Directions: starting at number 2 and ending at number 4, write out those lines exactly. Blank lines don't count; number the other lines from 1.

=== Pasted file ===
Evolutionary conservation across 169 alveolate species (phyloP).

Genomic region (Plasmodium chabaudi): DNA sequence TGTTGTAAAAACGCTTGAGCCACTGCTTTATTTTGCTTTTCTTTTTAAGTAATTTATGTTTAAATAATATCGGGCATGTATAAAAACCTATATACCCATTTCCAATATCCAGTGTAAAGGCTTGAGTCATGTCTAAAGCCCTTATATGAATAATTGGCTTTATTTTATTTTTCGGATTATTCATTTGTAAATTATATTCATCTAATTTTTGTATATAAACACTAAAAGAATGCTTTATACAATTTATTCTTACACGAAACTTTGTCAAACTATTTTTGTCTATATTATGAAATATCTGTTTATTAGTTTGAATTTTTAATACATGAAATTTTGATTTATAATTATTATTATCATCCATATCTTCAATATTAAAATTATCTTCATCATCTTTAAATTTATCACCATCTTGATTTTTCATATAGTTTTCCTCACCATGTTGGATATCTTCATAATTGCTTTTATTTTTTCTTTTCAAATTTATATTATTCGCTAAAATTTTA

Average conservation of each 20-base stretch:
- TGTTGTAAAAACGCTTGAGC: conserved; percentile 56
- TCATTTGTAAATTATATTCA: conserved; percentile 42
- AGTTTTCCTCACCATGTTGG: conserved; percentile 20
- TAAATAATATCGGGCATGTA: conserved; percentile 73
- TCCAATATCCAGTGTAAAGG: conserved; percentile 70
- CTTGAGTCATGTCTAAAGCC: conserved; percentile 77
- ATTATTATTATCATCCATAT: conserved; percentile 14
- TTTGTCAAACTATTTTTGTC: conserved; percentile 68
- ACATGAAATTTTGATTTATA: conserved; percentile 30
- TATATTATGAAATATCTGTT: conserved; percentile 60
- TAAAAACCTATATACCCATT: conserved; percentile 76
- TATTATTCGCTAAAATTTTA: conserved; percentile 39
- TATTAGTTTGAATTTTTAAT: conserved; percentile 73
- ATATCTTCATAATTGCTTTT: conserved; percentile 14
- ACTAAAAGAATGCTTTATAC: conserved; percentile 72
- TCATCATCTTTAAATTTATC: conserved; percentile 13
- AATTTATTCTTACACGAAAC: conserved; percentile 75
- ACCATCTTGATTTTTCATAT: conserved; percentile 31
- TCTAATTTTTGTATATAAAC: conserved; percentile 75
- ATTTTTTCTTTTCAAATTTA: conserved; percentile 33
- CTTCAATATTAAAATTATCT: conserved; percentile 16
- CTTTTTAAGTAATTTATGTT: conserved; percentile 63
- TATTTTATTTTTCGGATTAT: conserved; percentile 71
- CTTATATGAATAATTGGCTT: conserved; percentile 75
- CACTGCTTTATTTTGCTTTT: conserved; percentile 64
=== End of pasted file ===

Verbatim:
Genomic region (Plasmodium chabaudi): DNA sequence TGTTGTAAAAACGCTTGAGCCACTGCTTTATTTTGCTTTTCTTTTTAAGTAATTTATGTTTAAATAATATCGGGCATGTATAAAAACCTATATACCCATTTCCAATATCCAGTGTAAAGGCTTGAGTCATGTCTAAAGCCCTTATATGAATAATTGGCTTTATTTTATTTTTCGGATTATTCATTTGTAAATTATATTCATCTAATTTTTGTATATAAACACTAAAAGAATGCTTTATACAATTTATTCTTACACGAAACTTTGTCAAACTATTTTTGTCTATATTATGAAATATCTGTTTATTAGTTTGAATTTTTAATACATGAAATTTTGATTTATAATTATTATTATCATCCATATCTTCAATATTAAAATTATCTTCATCATCTTTAAATTTATCACCATCTTGATTTTTCATATAGTTTTCCTCACCATGTTGGATATCTTCATAATTGCTTTTATTTTTTCTTTTCAAATTTATATTATTCGCTAAAATTTTA

Average conservation of each 20-base stretch:
- TGTTGTAAAAACGCTTGAGC: conserved; percentile 56